Blackburn said the legislation is necessary for the United States to stay competitive globally with communist China. “As we know in Tennessee, quantum applications have great potential to be a powerful source of technological innovation,” Senator Blackburn said. “While Communist China has publicly acknowledged their goal to lead the world in quantum communications by 2049, it’s critical the United States provide an environment for entrepreneurs and companies to promote competition and continued innovation. This bipartisan legislation will create a public-private partnership to accelerate the development of near-term quantum applications.” Click here to read Newport Plain Talk article in-entirety.
Technology Innovation Institute launches TII McEliece Challenges to test McEliece Cryptosystem as candidate for post-quantum encryption
Technology Innovation Institute (TII), a leading global scientific research center and applied research pillar of Abu Dhabi’s Advanced Technology Research Council (ATRC), and HeroX, the leading platform and open marketplace for crowdsourced solutions, has launched the crowdsourcing competition, the TII McEliece Challenges. The Challenges seek innovative approaches that may test the McEliece cryptosystem as a leading candidate for post-quantum encryption.
The McEliece cryptosystem remains, despite significant cryptanalytic efforts, a secure scheme since its invention in 1978 and a fourth round candidate of the current NIST PQC standardization effort for post-quantum secure schemes, in the form of the Classic McEliece Submission.
challenge participants will analyze message recovery algorithms and key-recovery algorithms (which have received less attention in the past) from a theoretical and practical lens.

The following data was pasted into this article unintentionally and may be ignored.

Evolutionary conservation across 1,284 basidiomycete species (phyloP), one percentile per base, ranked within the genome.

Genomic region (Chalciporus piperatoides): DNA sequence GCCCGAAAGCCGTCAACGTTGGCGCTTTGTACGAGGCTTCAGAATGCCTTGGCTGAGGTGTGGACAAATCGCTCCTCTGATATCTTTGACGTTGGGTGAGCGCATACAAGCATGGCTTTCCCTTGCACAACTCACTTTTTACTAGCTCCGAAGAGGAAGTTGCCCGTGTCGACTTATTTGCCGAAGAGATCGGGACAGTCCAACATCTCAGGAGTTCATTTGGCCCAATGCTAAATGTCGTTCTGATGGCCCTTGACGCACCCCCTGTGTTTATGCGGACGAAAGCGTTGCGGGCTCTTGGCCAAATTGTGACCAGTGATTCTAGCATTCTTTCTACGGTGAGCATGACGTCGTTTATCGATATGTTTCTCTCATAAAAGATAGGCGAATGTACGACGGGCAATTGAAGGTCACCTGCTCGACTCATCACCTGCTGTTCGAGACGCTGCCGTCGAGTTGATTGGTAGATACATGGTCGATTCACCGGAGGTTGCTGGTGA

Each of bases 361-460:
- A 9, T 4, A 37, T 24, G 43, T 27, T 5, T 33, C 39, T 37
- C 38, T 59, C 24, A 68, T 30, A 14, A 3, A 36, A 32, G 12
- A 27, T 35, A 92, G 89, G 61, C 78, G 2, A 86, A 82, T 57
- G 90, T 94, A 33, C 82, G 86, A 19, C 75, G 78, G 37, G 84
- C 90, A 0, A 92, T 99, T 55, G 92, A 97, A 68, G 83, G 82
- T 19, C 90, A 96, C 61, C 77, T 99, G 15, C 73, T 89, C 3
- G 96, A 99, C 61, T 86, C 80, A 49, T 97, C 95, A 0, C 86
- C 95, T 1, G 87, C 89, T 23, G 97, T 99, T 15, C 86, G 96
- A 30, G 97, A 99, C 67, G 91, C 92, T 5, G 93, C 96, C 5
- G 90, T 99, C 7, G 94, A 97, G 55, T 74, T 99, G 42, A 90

Divided into four tracks (Theoretical Key Recovery Algorithms, Practical Key Recovery Approach, Practical Message Recovery of 70-74-bit Encryption, and Practical Message Recovery of 80-94-bit Encryption), participants have the opportunity to receive up to $75,000 in prizes for solving the most complicated instance in these categories over the course of one year. Click here to read the complete news announcement.
UCLA professors Pri Narang & Sergio Carbajo look to advance quantum science for next-gen sensors
Their investigations could, for example, measure the air we breathe in ways that better describe the complex climate system and provide information that shapes better decision-making about pollution and other public health concerns.
“Climate is an area that needs new measurement,” said Narang, a professor of physical sciences who holds UCLA’s Howard Reiss Career Development Chair. “It’s an application that excites me because it would showcase the power of quantum technologies with real-world impact in climate science.”
One way to look at quantum sensing is as the flip side of quantum computing.
Even as quantum computers begin to perform calculations beyond the reach of conventional ones, a major challenge still stunts progress. The basic unit of quantum computing power — the quantum bit, or qubit — must be maintained in a state where it displays counterintuitive behaviors such as entanglement. Doing so requires very specific conditions, because the qubit is extremely sensitive to changes in its environment.
In the quantum sensors that Carbajo and Narang envision, that sensitivity to change becomes the signal used, for instance, to detect certain chemicals in the air. The sensors’ capabilities for measurement would increase if the qubits are entangled. The result could be devices that measure compounds in the air that affect health or the climate system, but are present at concentrations so low that they cannot be measured by current instruments.
“When you measure enough points, you can draw out information that you wouldn’t be able to just by adding up measurements from different systems,” said Carbajo, a UCLA assistant professor of electrical and computer engineering and of physics and astronomy. “The entangled network has a much higher potential capacity for information.”
Thanks in part to CNSI’s interdisciplinary ethos, Narang and Carbajo are engaging colleagues across quantum science and engineering, applied math, atmospheric chemistry, oceanic sciences, geoscience and materials science. (“Basically, three-quarters of the departments in physical sciences and engineering,” Narang said.) Click here to read complete article.
Sandra K. Helsel, Ph.D. has been researching and reporting on frontier technologies since 1990. She has her Ph.D. from the University of Arizona.